We are pleased to announce that ANMN was a recipient of the Minnesota Asian Power grant from the Asian American Organizing Project (AAOP), a non-partisan, nonprofit organization founded in 2013. AAOP works to empower young Asian Minnesotans to create systems change for an equitable, conscious, and just society.
The grant is part of AAOP’s ongoing effort of creating collective impact as part of the Ignite Minnesota Asian Power (IMAP) coalition. This grant has provided us with resources to build educational tools and content that will encourage our Nepalese community in Minnesota to become aware of voting rights and empower community members to make informed, educated choices in local and national elections.
We are looking for youth in the community to volunteer with us (you can sign yourself up or someone you know who may be the right fit.) Volunteers will be empowered to lead this work in the community with our support and funding from AAOP.
Who can vote?
To vote in Minnesota, you must be:
- A U.S. Citizen
- At least 18 years old on Election Day
- A resident of Minnesota for 20 days
- Finish all parts of felony convictions
- Be registered to vote on Election Day
How to register to vote
- You will need a Minnesota Driver’s License or Minnesota Identification Card and the last four digits of your social security number.
- You will need an email address
- Enter personal information
- Enter your current address
- Signature and Oath
Register on Paper
- Print the application choosing which language is best for you
- Fill the application form
- Drop off or mail to your county election office
- Drop off or mail to the Secretary of State Office
Secretary of State
60 Empire Dr. Suite 100
Saint Paul, MN 55103
Register on Election Day
- ID with current name and address
- Approved Photo ID which can be a state ID or school ID with bill to your address, account, or statement within 30 days of the election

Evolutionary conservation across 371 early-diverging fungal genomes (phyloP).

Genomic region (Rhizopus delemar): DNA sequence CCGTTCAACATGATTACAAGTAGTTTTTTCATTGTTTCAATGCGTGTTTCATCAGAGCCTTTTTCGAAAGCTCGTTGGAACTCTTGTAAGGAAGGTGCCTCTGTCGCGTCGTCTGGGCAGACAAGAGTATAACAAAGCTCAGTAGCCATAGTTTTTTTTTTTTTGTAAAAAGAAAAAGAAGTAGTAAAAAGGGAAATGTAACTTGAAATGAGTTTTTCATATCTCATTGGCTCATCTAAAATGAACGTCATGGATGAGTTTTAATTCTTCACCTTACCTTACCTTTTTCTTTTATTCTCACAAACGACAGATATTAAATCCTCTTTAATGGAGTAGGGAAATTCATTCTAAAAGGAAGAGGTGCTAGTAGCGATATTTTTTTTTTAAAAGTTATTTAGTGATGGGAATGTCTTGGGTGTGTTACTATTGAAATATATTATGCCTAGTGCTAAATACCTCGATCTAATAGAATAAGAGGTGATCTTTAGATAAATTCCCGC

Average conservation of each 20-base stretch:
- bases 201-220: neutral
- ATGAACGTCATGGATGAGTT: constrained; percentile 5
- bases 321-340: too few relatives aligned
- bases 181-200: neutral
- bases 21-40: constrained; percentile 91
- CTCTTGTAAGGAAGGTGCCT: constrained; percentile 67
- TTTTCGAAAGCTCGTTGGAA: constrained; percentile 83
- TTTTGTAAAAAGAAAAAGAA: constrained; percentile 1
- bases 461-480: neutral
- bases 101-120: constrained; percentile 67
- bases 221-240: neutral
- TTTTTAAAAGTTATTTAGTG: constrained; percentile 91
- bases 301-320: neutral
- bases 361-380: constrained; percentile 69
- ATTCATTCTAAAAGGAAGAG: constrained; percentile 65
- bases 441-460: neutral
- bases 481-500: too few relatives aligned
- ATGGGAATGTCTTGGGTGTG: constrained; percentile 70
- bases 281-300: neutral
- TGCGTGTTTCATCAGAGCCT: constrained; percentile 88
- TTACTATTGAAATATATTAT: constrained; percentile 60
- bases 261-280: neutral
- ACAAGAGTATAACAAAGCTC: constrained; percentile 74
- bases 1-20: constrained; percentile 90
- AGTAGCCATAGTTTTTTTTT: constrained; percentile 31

- A registered voter who can confirm your address known as vouching. You can vouch up to 8 voters.
- A 17-year-old can pre-register to vote if turning 18 years old by election day
- Minnesota has a same day registration unlike other states
How to check your registration
Link to check your registration: https://mnvotes.sos.state.mn.us/VoterStatus.aspx
Why is it important to check?
- If you’ve had a change of address
- If you’ve had a change of name
- Secretary of State cleans data every four years
Types of Voting
- Vote early with an Absentee Ballot at Local Election Office which is open 46 days before Election Day
- Primary Election: Voting for a candidate within a single group
- General Election: Voting for a candidate from many different groups
- Special Elections: When a chair is vacant, there is a special election to fill the chair
Absentee Voting (Mail)
- Apply for a ballot request form for an absentee ballot
- Can apply for an absentee ballot year-round except for the day of the election
- Ballot must be returned by election day or will not be counted
- You can return your ballot in person to your polling location by 3pm on Election Day
Election Day Voting
- Find your polling location and vote between 7am to 8pm
- Bring your ID or identification material with you
- If you are in line by 8pm, you have the right to vote
- You have the right to have assistance when asked for
Know your voting rights!